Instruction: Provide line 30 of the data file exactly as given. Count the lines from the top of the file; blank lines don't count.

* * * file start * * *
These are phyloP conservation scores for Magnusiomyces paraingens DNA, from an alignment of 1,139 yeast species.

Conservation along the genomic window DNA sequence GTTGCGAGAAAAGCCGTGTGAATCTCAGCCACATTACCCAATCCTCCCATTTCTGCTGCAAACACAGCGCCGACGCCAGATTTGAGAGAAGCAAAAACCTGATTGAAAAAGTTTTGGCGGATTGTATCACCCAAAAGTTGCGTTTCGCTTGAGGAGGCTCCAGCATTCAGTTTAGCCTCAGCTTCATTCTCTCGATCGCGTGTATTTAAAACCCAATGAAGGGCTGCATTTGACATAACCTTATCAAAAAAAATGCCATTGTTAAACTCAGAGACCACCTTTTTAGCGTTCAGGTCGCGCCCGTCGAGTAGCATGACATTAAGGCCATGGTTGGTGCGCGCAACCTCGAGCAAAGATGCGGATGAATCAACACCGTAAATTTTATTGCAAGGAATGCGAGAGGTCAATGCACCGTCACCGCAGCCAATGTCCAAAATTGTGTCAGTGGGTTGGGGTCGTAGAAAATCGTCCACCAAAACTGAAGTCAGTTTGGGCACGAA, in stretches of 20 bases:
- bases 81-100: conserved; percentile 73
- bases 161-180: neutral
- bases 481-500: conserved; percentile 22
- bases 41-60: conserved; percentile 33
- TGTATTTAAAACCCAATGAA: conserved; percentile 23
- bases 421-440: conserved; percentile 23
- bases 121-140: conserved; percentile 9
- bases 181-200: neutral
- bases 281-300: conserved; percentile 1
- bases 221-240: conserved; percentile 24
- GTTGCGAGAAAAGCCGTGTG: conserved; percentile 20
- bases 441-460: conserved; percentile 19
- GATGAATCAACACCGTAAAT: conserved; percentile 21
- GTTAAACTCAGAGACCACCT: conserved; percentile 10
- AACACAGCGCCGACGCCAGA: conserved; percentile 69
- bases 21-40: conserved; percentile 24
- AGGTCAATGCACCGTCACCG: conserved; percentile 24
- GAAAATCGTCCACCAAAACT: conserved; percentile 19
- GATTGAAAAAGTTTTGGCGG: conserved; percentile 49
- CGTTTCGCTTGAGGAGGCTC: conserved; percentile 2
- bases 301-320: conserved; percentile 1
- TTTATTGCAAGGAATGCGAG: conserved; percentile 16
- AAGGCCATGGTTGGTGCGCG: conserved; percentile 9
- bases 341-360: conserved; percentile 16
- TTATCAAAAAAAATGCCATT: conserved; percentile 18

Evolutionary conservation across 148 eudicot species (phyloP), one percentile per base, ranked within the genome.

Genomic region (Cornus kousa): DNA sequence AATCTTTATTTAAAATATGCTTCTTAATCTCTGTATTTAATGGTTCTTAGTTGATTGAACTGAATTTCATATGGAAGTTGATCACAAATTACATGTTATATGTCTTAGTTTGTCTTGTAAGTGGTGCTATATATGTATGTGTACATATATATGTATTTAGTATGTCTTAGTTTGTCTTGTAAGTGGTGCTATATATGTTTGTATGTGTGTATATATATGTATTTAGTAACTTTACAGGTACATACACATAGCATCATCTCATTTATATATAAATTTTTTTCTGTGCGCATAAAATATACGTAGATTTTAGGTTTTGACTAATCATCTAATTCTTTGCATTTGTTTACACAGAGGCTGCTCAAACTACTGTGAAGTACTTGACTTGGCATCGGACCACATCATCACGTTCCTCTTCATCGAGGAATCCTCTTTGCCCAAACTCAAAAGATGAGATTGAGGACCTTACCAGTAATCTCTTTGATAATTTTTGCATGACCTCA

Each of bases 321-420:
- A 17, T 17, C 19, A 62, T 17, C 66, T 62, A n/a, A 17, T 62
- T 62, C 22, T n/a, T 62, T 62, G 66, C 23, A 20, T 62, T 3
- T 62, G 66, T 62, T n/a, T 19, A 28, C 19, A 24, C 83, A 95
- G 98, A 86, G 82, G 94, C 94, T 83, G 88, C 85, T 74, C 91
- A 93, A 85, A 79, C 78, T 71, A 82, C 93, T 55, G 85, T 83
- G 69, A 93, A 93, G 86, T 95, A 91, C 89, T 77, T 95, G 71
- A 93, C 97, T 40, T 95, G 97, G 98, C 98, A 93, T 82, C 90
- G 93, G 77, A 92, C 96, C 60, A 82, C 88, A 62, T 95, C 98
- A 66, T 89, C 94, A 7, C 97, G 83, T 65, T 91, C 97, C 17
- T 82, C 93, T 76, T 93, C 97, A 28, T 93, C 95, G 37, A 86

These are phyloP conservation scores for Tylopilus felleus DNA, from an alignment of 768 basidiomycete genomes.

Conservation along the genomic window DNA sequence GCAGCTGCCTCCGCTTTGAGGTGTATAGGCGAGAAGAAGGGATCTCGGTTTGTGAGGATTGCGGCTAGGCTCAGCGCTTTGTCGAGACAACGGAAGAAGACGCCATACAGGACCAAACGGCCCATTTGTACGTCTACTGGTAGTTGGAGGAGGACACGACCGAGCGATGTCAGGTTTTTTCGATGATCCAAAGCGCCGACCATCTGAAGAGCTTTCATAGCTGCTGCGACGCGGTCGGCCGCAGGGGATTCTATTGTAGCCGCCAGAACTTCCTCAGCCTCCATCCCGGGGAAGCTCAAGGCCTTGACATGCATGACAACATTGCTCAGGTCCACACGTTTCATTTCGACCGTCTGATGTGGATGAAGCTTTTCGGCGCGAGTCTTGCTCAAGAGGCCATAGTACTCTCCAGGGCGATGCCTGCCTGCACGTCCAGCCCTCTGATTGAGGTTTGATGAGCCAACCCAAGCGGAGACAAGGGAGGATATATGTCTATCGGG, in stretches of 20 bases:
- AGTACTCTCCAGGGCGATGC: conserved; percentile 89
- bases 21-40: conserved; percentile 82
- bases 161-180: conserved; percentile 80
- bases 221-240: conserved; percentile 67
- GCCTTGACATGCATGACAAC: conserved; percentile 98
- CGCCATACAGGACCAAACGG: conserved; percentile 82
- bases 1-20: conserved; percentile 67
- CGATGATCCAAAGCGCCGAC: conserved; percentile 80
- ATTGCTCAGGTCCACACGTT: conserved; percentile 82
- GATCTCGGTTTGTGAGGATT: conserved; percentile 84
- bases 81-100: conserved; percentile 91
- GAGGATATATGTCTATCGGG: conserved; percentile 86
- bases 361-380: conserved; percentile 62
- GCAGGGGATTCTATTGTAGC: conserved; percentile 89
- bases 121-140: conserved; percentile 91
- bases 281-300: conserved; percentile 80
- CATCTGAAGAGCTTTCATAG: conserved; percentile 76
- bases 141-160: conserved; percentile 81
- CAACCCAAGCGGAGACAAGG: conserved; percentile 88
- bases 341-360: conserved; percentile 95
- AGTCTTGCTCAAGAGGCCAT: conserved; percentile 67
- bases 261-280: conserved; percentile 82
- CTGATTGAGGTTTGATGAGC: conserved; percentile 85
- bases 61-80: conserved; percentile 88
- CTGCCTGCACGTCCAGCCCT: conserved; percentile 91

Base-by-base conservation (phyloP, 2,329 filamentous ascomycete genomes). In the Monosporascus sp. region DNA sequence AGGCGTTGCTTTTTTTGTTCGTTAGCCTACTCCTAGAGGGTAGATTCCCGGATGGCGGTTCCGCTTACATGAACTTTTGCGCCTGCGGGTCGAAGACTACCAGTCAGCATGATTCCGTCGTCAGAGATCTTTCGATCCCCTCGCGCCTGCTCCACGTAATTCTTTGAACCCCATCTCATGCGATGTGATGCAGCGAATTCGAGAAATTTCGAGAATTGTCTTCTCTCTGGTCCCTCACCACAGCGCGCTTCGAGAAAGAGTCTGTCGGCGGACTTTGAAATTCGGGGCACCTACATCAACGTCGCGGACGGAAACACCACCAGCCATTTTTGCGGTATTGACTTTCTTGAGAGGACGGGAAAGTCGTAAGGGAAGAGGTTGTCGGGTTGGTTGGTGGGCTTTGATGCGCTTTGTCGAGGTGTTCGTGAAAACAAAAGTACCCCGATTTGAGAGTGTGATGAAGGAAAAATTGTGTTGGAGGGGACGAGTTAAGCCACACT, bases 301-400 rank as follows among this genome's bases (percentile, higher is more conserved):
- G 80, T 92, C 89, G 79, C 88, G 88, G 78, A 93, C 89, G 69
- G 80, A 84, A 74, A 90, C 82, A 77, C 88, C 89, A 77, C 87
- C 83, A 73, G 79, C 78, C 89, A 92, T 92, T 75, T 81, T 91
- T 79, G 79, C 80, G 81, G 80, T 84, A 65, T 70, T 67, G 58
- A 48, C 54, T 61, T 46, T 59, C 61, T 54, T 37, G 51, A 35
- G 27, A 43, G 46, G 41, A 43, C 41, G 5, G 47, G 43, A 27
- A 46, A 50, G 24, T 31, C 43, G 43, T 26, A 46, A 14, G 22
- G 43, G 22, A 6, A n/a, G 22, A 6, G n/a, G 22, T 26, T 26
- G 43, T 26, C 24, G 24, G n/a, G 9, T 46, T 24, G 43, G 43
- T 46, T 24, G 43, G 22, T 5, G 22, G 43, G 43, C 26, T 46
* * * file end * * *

Each of bases 321-420: